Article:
The Search for Significance – Part I

Incidentally,

When  a human child is first born, we’re instantly convinced of its incontestable worth even though it’s done absolutely nothing for anybody or for the world or for God;
yet it seems that as we grow older, we begin to cultivate that entangling mentality of determining our own worth by what we can accomplish in life or how well we can do it.
I think it’s one of the most paradoxical trademarks of human nature; but ironically, despite being admittedly productive to an extent, this type of pursuit for significance becomes exhausting and, ultimately, unfulfilling.

At what point do you actually do enough to become enough?
And enough in whose opinion, anyway? Your own? The opinion of other people? What you think is the opinion of other people about you?

Way too often I’ve found myself sustaining the moments where I felt compelled to justify my existence on the earth by what I could do for it whilst I’m here. It seems to me personally that a lot of us subconsciously feel that we need to validate our life — or at the very least our sense of self-worth — by our effectiveness in the world
(or our approval by the world; but that’s another post.)

We all have the need to feel needed, right? That’s a good and normal thing. The problem rolls around when our security is stacked up on our abilities, talents, capacities, or effectiveness, because then suddenly when we can’t find a place for those things, or when we’re not needed, the despondency of uselessness slips in through the gap, and we feel purposeless and consequently worthless.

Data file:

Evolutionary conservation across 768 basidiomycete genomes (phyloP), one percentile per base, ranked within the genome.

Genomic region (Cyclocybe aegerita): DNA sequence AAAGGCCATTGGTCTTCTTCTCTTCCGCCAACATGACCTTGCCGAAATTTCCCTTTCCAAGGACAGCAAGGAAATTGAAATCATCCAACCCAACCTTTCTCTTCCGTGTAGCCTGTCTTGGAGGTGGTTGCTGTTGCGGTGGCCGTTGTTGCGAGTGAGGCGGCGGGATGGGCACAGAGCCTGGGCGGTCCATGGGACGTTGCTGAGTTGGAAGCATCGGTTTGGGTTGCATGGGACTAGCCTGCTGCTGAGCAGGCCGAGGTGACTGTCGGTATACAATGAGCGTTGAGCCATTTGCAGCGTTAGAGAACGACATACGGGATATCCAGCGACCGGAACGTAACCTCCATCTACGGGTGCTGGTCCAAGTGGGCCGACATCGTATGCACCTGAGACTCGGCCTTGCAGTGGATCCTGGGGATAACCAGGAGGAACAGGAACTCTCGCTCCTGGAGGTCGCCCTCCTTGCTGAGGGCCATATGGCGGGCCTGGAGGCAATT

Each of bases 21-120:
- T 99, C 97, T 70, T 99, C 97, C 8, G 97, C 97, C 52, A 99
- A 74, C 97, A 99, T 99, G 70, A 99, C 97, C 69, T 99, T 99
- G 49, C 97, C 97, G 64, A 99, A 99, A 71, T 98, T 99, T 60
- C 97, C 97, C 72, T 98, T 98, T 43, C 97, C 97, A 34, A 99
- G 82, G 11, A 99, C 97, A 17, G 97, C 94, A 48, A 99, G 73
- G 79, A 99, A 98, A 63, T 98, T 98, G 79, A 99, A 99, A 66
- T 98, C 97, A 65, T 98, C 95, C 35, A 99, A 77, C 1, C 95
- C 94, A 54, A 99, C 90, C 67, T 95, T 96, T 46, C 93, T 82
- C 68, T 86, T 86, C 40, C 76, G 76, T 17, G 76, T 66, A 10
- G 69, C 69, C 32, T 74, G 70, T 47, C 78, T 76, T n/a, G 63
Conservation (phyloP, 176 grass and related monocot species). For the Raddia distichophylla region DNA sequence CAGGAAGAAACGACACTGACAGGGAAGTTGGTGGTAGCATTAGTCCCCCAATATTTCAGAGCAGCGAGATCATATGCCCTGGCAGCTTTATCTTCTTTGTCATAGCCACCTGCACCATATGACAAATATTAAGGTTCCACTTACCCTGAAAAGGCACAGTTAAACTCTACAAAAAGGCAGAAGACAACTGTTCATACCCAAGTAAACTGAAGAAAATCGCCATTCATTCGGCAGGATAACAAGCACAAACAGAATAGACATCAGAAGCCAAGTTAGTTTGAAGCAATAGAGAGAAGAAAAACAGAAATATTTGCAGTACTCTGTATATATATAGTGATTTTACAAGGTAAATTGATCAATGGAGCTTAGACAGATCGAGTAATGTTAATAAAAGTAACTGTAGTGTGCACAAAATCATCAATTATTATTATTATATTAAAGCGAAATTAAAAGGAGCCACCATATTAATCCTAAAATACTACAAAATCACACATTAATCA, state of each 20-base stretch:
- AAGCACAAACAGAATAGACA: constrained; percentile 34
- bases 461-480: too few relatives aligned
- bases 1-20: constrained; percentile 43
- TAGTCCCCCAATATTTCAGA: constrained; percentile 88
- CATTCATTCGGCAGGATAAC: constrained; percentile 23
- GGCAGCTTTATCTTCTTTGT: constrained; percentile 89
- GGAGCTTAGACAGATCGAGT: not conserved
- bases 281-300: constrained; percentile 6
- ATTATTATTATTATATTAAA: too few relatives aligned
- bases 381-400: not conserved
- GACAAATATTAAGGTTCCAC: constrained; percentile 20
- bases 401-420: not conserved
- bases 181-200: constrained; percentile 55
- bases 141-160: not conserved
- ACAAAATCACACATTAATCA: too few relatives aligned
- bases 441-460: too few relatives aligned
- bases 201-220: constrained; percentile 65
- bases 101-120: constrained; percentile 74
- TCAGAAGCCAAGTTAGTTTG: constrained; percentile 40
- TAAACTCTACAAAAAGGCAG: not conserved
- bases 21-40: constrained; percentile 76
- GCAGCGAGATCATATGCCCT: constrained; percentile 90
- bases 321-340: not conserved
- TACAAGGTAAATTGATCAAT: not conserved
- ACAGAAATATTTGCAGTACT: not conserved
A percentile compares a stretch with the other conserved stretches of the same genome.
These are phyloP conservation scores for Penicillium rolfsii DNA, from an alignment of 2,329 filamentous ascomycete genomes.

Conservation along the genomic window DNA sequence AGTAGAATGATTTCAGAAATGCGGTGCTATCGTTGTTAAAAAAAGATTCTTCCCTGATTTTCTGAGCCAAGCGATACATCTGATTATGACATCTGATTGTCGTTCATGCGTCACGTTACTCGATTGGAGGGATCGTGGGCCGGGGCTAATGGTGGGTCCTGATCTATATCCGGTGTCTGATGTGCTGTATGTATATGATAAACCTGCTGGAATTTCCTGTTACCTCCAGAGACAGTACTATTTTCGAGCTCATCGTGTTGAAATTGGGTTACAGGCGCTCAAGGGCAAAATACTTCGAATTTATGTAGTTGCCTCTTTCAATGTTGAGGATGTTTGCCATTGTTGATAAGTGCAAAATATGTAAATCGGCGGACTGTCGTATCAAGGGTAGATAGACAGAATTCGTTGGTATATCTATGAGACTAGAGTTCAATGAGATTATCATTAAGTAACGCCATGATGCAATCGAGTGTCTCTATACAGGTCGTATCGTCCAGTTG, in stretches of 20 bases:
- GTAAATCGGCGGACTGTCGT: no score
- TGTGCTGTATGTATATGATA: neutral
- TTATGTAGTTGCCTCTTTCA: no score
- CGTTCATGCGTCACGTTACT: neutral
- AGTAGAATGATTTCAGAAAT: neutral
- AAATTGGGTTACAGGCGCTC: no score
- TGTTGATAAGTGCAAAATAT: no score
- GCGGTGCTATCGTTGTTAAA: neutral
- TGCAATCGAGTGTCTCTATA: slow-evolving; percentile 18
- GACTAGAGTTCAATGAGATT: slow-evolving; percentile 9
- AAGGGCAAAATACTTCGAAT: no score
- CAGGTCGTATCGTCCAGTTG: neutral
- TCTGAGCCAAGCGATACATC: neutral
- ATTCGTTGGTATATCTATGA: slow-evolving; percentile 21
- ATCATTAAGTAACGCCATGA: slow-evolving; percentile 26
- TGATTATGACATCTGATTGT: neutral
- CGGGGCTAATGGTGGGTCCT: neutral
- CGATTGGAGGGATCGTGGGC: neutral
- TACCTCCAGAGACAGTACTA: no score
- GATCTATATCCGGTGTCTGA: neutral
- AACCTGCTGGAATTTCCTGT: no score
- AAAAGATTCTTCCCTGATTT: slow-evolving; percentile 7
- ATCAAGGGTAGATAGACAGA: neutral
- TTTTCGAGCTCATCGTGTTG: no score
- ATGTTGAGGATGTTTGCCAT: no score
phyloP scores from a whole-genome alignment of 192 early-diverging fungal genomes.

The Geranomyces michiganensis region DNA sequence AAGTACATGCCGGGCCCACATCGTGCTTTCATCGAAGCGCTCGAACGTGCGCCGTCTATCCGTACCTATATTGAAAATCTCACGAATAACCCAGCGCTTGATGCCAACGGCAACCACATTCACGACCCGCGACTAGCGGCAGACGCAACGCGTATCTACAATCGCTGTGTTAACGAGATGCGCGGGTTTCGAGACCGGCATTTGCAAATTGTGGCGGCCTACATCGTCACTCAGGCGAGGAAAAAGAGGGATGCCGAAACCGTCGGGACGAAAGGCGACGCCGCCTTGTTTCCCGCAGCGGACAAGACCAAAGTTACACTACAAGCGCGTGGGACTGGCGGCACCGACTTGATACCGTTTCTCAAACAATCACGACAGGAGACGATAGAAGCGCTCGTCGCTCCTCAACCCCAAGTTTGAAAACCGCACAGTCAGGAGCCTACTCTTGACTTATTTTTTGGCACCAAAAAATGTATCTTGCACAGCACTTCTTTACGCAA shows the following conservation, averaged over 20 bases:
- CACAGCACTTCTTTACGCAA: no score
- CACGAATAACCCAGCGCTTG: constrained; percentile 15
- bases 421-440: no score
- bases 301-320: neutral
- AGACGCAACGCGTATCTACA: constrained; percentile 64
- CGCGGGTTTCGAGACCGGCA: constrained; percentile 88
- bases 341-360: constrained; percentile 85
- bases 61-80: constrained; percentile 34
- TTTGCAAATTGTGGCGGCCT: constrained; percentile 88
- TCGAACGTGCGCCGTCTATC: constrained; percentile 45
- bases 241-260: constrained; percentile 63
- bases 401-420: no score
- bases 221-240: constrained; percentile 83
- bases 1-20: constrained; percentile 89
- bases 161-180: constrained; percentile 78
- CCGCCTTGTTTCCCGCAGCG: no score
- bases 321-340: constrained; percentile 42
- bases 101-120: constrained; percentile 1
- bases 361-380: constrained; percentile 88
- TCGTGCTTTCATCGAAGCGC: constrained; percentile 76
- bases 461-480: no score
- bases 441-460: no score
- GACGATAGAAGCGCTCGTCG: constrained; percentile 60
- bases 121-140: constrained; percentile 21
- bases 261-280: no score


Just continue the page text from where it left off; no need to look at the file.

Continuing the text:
Some of the same colours paint the mindset for the fear of failure. It would stand to reason that if who you are depends on what you do, then making a mistake or failing at any endeavour would define you as an essential failure, which leaves no room for anything less than an impossibly high standard of perfection.

Image result for batman quotes it's not who you are underneath

Somewhat dismal, isn’t it?
Perhaps Batman was talking more about our actions displaying what’s inside of us, which is necessarily inevitable; but the question here lies in whether our actions give us value.

I have a colossal regard for making the most of the time we have —  chuck the excuses, pull a Nike, and just do it. Life is too short and too precious to try to have it all figured out before getting started on anything worth achieving, big or small.

It had long since come to my attention that people of accomplishment rarely sat back and let things happen to them. They went out and happened to things.”
-Leonardo da Vinci

But I think the crucial point hinges on our motivation and why we do things.

The last two months dragged me through the mud in a process of realising that I’d been scrambling to find and fulfill my purpose in an effort to earn my right to approval.

Maybe that’s backwards, though.

Perhaps instead we can learn something from the love for infants and refashion our effort into a pursuit for a significance that comes from approval and value for who we are before we’ve done anything to earn it. Why would the inherent value given to us at birth (or at conception — or even before then) effervesce simply because we became older, bigger, and smarter? We inherit a responsibility to act, of course, when we mature, because to whom much is given, much is required; but what kind of metamorphosis would our lives undergo if we were able to accept the truth that the value placed on our lives has less to do with what we’ve done, and more to do with what was done for us?

Yes. I am referring to an unconditional love from God and the sacrifice of Jesus.